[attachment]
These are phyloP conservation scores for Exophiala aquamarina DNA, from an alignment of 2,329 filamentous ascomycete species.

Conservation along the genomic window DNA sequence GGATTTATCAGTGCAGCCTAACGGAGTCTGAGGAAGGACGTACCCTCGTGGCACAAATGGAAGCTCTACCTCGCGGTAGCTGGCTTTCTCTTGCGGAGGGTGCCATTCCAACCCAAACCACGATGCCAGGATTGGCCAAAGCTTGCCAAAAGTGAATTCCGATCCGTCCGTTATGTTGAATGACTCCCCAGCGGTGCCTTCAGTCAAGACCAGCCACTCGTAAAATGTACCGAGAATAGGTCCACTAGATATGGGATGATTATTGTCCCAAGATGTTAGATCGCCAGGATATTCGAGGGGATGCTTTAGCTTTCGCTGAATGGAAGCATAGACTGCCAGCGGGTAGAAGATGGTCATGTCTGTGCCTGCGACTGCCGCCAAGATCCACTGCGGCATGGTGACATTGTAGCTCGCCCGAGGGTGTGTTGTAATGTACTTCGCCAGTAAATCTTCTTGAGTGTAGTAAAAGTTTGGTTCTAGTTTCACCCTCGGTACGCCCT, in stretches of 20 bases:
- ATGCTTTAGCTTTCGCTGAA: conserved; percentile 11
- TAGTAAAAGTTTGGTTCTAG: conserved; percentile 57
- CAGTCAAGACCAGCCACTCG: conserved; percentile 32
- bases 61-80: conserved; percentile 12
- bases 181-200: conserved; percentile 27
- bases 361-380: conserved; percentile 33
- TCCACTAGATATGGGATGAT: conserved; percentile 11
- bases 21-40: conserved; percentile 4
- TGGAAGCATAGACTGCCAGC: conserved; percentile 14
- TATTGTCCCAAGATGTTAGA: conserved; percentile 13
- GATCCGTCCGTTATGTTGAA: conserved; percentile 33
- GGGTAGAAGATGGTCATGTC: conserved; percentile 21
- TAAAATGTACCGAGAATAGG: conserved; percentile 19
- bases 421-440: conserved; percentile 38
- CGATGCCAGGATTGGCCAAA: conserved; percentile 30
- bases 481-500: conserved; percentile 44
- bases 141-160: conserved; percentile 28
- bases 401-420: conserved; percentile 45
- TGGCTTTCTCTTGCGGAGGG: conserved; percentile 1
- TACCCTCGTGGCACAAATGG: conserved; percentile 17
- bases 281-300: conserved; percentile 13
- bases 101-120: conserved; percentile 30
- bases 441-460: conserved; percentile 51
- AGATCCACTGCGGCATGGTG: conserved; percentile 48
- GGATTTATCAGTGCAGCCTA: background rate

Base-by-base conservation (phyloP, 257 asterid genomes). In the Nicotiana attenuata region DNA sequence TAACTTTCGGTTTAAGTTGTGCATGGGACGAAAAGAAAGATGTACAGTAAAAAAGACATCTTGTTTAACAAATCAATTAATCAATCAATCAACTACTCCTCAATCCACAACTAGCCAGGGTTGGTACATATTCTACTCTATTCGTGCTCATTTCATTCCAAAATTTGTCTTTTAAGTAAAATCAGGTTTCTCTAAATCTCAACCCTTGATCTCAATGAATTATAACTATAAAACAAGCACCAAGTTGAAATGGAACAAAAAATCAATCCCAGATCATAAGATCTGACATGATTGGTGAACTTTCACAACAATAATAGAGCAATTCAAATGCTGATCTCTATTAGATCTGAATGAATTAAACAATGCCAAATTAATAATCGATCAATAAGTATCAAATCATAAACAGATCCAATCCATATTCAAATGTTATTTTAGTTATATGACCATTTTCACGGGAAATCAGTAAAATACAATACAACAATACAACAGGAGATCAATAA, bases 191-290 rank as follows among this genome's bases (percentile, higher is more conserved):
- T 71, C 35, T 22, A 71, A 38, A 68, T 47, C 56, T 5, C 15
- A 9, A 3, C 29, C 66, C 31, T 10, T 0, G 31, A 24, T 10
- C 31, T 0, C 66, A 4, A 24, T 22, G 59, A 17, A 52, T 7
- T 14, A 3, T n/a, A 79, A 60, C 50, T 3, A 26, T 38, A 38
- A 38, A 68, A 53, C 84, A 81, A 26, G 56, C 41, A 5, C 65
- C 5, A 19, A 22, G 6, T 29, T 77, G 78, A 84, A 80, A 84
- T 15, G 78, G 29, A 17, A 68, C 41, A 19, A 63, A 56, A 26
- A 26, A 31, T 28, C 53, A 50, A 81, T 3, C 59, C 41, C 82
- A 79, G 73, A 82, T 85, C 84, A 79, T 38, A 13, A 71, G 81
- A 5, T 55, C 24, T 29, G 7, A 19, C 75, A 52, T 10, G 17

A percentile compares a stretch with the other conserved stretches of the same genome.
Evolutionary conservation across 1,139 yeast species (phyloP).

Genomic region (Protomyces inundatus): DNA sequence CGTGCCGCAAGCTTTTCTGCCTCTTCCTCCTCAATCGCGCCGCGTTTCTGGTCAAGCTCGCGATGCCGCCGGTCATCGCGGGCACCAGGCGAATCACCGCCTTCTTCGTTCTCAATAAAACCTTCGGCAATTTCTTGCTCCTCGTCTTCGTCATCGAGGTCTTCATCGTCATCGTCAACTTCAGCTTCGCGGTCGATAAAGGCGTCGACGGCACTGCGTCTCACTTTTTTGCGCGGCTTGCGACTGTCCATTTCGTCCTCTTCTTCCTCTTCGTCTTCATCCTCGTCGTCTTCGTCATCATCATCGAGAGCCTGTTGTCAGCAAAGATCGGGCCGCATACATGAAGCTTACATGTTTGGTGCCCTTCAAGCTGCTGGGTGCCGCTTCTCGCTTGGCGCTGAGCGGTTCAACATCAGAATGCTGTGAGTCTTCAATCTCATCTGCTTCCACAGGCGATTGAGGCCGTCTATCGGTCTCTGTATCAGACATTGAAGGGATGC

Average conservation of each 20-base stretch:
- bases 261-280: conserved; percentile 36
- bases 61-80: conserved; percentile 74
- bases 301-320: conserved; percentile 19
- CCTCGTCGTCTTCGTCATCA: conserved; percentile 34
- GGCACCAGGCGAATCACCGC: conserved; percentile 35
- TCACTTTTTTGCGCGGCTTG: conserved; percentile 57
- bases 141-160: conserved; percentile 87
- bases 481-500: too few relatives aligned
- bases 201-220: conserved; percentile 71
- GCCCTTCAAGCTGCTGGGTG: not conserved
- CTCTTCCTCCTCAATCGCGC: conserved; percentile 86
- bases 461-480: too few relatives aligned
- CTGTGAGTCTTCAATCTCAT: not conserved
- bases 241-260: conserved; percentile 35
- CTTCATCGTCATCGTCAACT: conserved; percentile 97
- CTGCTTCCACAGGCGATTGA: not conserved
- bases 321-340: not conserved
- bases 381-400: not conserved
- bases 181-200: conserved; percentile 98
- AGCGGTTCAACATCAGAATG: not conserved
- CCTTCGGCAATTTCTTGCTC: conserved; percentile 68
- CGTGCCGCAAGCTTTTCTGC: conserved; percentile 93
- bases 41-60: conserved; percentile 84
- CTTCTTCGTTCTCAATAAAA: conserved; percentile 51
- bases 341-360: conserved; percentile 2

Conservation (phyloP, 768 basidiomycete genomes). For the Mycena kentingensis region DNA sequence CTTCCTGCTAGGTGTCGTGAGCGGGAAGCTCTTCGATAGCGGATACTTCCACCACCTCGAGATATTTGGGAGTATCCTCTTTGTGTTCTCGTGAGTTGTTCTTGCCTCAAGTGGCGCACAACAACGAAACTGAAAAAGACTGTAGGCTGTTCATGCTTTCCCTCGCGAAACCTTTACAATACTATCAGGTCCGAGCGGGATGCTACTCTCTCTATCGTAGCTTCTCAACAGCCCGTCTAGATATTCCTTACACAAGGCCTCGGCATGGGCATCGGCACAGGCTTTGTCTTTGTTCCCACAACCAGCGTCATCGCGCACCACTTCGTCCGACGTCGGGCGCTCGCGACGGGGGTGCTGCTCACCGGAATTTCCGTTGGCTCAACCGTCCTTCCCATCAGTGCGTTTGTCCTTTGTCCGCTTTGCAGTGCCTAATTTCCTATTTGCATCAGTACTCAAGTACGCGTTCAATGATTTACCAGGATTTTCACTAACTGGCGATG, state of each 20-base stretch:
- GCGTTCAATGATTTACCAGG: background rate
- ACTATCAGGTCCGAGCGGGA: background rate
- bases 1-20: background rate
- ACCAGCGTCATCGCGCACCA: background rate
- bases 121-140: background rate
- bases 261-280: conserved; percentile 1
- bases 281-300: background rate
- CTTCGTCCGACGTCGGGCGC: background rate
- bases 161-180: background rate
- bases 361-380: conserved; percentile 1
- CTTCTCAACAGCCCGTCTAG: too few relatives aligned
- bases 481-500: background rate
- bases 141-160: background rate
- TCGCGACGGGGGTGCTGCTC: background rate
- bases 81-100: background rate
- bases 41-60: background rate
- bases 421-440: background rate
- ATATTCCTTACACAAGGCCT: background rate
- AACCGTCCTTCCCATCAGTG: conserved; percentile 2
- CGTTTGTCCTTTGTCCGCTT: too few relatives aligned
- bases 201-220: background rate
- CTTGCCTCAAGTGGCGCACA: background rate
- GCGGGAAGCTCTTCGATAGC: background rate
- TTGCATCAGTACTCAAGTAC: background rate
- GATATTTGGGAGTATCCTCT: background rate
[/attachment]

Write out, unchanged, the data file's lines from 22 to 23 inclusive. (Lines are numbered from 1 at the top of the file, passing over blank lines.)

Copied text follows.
- TACCCTCGTGGCACAAATGG: conserved; percentile 17
- bases 281-300: conserved; percentile 13